Glen Falls, Cashiers, NC area. Image by Sue Shekut

Descending to the next level of the Falls we were glad to have brought our hiking poles!

Hiking Glen Falls, NC. Image by Sue Shekut

The Great Smoky Mountains National Park is only an hour away from Cashiers so we were able to take another day hike to see the actual “Smoke” from along the Great Smoky Mountains. (The “smoke” in the Great Smoky Mountains comes from the mystical blue mist (from water vapors) shrouding its peaks.)

View from Newfoundland Gap Trail in Great Smoky Mountain National Park. Image by Sue Shekut

Our last view of the Great Smoky Mountains from Jump Off Point.

Great Smoky Mountains Jump off Point. image by Sue Shekut

Would we go back? As often as we can!

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By Sue Shekut, Owner, Working Well Massage, Licensed Massage Therapist, Wellness Coach, ACSM Personal Trainer

It’s taking me a while to get ALL my photos uploaded, resized and cataloged from our recent visit to the Great Smoky Mountains. Sitting in front of my computer working on the pics makes me want to stretch! So I am going to start showing some of our trip pics that include some simple stretches you can do while hiking. The stretches require a hiking pole or stick but any nearby long tree branch or stick will do!

Graveyard Fields midday

One of the places we were able to visit in the Great Smoky Mountain National Park was the Graveyard Fields. This area had once been ravaged by forest fires and most of the growth is new growth. The area gets its name from the days prior to the fire when so many trees were cut down the meadow looked like a graveyard of tree stumps.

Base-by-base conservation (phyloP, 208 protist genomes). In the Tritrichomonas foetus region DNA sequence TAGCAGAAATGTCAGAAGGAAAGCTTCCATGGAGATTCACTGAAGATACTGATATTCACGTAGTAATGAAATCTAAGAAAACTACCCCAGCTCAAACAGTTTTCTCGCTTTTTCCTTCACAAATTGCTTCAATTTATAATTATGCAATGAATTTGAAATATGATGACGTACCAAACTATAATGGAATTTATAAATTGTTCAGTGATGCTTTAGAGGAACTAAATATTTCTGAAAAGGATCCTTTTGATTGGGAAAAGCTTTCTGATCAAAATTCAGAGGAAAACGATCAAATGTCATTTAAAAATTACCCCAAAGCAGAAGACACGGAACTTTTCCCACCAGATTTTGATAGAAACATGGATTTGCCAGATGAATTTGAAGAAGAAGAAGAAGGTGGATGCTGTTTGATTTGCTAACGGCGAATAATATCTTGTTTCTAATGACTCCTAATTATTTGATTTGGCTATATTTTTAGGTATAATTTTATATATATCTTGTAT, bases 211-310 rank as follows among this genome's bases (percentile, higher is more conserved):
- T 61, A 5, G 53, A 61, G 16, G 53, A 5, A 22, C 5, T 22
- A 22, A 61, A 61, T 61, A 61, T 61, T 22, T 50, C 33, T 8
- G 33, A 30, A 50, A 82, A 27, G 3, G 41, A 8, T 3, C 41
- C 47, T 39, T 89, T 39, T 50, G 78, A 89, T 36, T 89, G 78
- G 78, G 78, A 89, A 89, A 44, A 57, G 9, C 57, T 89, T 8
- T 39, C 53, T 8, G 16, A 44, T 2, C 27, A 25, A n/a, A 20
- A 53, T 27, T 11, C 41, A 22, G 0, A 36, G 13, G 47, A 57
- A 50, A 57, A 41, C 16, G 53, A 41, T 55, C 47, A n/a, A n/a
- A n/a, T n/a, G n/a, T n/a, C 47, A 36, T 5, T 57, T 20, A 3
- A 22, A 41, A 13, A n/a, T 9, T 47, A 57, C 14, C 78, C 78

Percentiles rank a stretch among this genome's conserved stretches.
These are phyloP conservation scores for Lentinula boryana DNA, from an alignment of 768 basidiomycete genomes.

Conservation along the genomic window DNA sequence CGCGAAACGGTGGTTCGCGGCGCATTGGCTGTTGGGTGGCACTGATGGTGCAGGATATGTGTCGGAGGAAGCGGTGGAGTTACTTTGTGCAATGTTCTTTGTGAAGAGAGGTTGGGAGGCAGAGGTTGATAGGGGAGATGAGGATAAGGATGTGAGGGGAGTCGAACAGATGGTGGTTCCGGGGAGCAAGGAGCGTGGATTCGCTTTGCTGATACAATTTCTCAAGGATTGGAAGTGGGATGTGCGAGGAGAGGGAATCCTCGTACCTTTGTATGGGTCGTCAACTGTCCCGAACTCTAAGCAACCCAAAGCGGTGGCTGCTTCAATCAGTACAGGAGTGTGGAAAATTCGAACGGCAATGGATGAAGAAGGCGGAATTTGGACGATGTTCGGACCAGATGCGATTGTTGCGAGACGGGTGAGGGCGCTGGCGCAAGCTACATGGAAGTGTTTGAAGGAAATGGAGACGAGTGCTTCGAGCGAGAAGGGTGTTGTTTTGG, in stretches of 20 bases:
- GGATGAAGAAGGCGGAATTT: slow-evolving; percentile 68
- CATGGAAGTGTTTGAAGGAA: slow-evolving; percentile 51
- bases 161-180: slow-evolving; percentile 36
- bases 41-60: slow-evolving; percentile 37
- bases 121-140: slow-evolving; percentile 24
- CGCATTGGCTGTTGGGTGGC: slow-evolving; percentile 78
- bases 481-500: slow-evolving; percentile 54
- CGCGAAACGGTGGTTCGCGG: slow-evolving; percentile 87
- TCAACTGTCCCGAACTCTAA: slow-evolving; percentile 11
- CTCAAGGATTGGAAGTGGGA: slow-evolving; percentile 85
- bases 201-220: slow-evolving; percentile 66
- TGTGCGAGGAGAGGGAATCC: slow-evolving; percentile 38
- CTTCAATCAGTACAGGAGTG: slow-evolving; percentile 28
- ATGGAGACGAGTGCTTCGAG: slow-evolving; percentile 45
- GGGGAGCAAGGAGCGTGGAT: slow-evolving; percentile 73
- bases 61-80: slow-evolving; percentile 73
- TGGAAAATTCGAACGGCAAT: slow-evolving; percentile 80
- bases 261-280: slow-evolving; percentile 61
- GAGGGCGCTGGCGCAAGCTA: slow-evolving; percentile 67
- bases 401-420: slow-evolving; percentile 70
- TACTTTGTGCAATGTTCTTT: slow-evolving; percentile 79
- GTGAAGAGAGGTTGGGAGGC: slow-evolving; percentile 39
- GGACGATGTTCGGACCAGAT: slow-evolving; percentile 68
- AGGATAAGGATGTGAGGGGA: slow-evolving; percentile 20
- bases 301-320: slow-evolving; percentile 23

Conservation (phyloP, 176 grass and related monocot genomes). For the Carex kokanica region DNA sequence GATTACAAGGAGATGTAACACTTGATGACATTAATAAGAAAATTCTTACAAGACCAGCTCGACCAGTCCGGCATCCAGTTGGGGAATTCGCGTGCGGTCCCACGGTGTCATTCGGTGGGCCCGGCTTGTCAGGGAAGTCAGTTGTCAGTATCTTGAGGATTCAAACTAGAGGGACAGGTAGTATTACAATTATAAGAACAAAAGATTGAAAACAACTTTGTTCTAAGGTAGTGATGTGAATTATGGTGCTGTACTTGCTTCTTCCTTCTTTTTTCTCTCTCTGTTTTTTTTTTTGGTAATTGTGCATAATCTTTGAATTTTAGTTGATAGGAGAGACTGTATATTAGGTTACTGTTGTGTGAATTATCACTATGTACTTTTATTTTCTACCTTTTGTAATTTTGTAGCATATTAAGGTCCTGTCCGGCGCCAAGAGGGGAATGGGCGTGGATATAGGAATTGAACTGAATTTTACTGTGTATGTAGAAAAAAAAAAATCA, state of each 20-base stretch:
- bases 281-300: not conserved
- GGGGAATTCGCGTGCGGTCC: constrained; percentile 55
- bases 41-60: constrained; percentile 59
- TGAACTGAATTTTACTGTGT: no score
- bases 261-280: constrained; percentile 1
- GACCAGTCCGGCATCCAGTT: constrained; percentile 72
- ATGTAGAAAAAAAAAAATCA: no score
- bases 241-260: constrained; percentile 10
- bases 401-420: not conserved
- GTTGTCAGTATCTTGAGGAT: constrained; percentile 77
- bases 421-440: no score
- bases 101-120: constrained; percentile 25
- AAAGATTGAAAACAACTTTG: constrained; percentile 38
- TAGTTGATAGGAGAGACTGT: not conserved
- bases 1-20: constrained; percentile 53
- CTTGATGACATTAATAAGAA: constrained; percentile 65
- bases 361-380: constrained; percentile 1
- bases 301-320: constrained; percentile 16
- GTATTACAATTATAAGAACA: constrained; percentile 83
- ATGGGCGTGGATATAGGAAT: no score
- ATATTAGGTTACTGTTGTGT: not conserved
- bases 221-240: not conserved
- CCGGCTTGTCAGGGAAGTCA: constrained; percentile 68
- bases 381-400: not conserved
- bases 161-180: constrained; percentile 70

Hiking from this point begins with a  steep decent down wooden stairs.

Stairs to Graveyard Fields paths

As you climb down the stairs, you enter a magical Hobbit-like land of too-good-to-be-true green fields and small forests. babbling brooks and shallow streams abound.

Wood path in Graveyard Fields, Great Smoky Mountains

All along our path we ran into incredible flowers and peaceful areas of natural beauty.

After a fresh rain easier in the day, our hiking poles really helped us get around muddy patches and cross over streams and creeks.

Some areas made great use of our hiking poles to navigate slippery rocks.

After a few days of strenuous hiking up deep ascents, it was a pleasure to hike a shallower inclined path. At halfway point, we sat and admired a small “waterfall” over rocks in a creek.

After a few days of hiking and driving, we needed to stretch. My partner demonstrated some easy back stretches.

Stretching without the pole to warm up

A great mid back stretch using the hiking pole

Deeper stretching using the poles

Much of the terrain in the Great Smoky Mountains involves ascents and descents. Using hiking poles makes it easier to cross streams (for balance), to hoist yourself up on the next level of rock in the path and as we show above, for stretching!

The rewards of a long day hiking and driving include vistas like this one at Sunset.

Graveyard Fields at Sunset

More pics and stories of our hiking adventures to come!